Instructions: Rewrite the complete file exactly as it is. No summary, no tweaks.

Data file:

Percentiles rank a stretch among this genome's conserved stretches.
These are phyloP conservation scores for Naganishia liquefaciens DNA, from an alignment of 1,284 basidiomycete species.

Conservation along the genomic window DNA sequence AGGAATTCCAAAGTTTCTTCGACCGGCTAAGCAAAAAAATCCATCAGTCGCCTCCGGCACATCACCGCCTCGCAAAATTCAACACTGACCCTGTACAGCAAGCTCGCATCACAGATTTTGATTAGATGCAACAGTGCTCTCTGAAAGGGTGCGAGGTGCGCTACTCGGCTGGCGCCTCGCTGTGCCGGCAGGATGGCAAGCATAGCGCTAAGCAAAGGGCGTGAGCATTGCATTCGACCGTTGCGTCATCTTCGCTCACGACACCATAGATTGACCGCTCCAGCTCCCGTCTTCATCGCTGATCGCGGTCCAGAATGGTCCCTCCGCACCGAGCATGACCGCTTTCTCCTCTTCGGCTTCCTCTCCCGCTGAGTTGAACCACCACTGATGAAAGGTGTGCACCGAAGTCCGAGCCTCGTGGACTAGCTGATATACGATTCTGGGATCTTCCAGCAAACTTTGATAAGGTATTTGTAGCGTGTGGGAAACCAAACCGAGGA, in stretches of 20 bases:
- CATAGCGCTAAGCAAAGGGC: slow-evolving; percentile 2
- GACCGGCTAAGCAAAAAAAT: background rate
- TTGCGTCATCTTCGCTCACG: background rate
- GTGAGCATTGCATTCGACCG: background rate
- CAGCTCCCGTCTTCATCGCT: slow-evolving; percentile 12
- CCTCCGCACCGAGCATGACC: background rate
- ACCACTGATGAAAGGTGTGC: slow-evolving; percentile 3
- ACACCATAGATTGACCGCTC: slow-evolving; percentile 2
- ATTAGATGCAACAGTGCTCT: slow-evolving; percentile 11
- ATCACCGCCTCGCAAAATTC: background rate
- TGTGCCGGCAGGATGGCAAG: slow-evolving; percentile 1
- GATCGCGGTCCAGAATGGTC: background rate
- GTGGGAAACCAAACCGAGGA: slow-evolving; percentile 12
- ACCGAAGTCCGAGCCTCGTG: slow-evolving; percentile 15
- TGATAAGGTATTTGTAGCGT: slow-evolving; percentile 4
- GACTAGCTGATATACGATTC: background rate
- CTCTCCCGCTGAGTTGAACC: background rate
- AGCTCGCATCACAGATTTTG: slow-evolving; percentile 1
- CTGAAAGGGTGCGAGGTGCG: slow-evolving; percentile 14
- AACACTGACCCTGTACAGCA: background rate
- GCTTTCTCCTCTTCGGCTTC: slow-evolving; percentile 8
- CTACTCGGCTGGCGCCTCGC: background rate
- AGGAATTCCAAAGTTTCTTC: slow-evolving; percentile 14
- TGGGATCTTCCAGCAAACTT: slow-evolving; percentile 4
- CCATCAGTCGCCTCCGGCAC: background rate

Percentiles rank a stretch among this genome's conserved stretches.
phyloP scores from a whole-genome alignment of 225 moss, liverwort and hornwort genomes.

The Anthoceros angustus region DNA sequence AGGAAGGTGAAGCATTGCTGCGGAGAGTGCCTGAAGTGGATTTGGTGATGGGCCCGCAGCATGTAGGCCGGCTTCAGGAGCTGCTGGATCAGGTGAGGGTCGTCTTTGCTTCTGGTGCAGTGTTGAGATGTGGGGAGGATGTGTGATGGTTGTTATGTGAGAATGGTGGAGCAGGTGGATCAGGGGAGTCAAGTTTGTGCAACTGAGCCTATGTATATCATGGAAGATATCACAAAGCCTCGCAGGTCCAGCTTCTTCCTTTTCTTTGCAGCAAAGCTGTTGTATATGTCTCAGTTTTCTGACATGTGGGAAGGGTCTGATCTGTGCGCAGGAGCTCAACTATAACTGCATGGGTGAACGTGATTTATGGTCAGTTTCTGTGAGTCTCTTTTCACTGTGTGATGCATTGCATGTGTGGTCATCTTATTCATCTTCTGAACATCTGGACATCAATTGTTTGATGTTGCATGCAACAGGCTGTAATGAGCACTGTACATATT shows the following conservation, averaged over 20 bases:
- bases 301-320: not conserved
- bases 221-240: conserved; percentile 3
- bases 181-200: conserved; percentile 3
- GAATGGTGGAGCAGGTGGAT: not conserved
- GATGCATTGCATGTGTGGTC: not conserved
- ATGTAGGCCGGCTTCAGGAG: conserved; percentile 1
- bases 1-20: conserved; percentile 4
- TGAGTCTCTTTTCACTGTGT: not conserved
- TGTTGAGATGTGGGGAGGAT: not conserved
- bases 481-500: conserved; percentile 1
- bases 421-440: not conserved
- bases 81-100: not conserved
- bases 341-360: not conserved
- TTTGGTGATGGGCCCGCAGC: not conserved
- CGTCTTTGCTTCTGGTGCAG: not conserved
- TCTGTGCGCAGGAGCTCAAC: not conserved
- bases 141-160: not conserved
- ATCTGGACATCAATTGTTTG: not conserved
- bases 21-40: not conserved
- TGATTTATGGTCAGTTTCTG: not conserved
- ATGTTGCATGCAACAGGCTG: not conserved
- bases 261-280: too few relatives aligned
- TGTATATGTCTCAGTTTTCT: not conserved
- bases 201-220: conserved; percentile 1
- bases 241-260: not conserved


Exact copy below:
Percentiles rank a stretch among this genome's conserved stretches.
These are phyloP conservation scores for Naganishia liquefaciens DNA, from an alignment of 1,284 basidiomycete species.

Conservation along the genomic window DNA sequence AGGAATTCCAAAGTTTCTTCGACCGGCTAAGCAAAAAAATCCATCAGTCGCCTCCGGCACATCACCGCCTCGCAAAATTCAACACTGACCCTGTACAGCAAGCTCGCATCACAGATTTTGATTAGATGCAACAGTGCTCTCTGAAAGGGTGCGAGGTGCGCTACTCGGCTGGCGCCTCGCTGTGCCGGCAGGATGGCAAGCATAGCGCTAAGCAAAGGGCGTGAGCATTGCATTCGACCGTTGCGTCATCTTCGCTCACGACACCATAGATTGACCGCTCCAGCTCCCGTCTTCATCGCTGATCGCGGTCCAGAATGGTCCCTCCGCACCGAGCATGACCGCTTTCTCCTCTTCGGCTTCCTCTCCCGCTGAGTTGAACCACCACTGATGAAAGGTGTGCACCGAAGTCCGAGCCTCGTGGACTAGCTGATATACGATTCTGGGATCTTCCAGCAAACTTTGATAAGGTATTTGTAGCGTGTGGGAAACCAAACCGAGGA, in stretches of 20 bases:
- CATAGCGCTAAGCAAAGGGC: slow-evolving; percentile 2
- GACCGGCTAAGCAAAAAAAT: background rate
- TTGCGTCATCTTCGCTCACG: background rate
- GTGAGCATTGCATTCGACCG: background rate
- CAGCTCCCGTCTTCATCGCT: slow-evolving; percentile 12
- CCTCCGCACCGAGCATGACC: background rate
- ACCACTGATGAAAGGTGTGC: slow-evolving; percentile 3
- ACACCATAGATTGACCGCTC: slow-evolving; percentile 2
- ATTAGATGCAACAGTGCTCT: slow-evolving; percentile 11
- ATCACCGCCTCGCAAAATTC: background rate
- TGTGCCGGCAGGATGGCAAG: slow-evolving; percentile 1
- GATCGCGGTCCAGAATGGTC: background rate
- GTGGGAAACCAAACCGAGGA: slow-evolving; percentile 12
- ACCGAAGTCCGAGCCTCGTG: slow-evolving; percentile 15
- TGATAAGGTATTTGTAGCGT: slow-evolving; percentile 4
- GACTAGCTGATATACGATTC: background rate
- CTCTCCCGCTGAGTTGAACC: background rate
- AGCTCGCATCACAGATTTTG: slow-evolving; percentile 1
- CTGAAAGGGTGCGAGGTGCG: slow-evolving; percentile 14
- AACACTGACCCTGTACAGCA: background rate
- GCTTTCTCCTCTTCGGCTTC: slow-evolving; percentile 8
- CTACTCGGCTGGCGCCTCGC: background rate
- AGGAATTCCAAAGTTTCTTC: slow-evolving; percentile 14
- TGGGATCTTCCAGCAAACTT: slow-evolving; percentile 4
- CCATCAGTCGCCTCCGGCAC: background rate

Percentiles rank a stretch among this genome's conserved stretches.
phyloP scores from a whole-genome alignment of 225 moss, liverwort and hornwort genomes.

The Anthoceros angustus region DNA sequence AGGAAGGTGAAGCATTGCTGCGGAGAGTGCCTGAAGTGGATTTGGTGATGGGCCCGCAGCATGTAGGCCGGCTTCAGGAGCTGCTGGATCAGGTGAGGGTCGTCTTTGCTTCTGGTGCAGTGTTGAGATGTGGGGAGGATGTGTGATGGTTGTTATGTGAGAATGGTGGAGCAGGTGGATCAGGGGAGTCAAGTTTGTGCAACTGAGCCTATGTATATCATGGAAGATATCACAAAGCCTCGCAGGTCCAGCTTCTTCCTTTTCTTTGCAGCAAAGCTGTTGTATATGTCTCAGTTTTCTGACATGTGGGAAGGGTCTGATCTGTGCGCAGGAGCTCAACTATAACTGCATGGGTGAACGTGATTTATGGTCAGTTTCTGTGAGTCTCTTTTCACTGTGTGATGCATTGCATGTGTGGTCATCTTATTCATCTTCTGAACATCTGGACATCAATTGTTTGATGTTGCATGCAACAGGCTGTAATGAGCACTGTACATATT shows the following conservation, averaged over 20 bases:
- bases 301-320: not conserved
- bases 221-240: conserved; percentile 3
- bases 181-200: conserved; percentile 3
- GAATGGTGGAGCAGGTGGAT: not conserved
- GATGCATTGCATGTGTGGTC: not conserved
- ATGTAGGCCGGCTTCAGGAG: conserved; percentile 1
- bases 1-20: conserved; percentile 4
- TGAGTCTCTTTTCACTGTGT: not conserved
- TGTTGAGATGTGGGGAGGAT: not conserved
- bases 481-500: conserved; percentile 1
- bases 421-440: not conserved
- bases 81-100: not conserved
- bases 341-360: not conserved
- TTTGGTGATGGGCCCGCAGC: not conserved
- CGTCTTTGCTTCTGGTGCAG: not conserved
- TCTGTGCGCAGGAGCTCAAC: not conserved
- bases 141-160: not conserved
- ATCTGGACATCAATTGTTTG: not conserved
- bases 21-40: not conserved
- TGATTTATGGTCAGTTTCTG: not conserved
- ATGTTGCATGCAACAGGCTG: not conserved
- bases 261-280: too few relatives aligned
- TGTATATGTCTCAGTTTTCT: not conserved
- bases 201-220: conserved; percentile 1
- bases 241-260: not conserved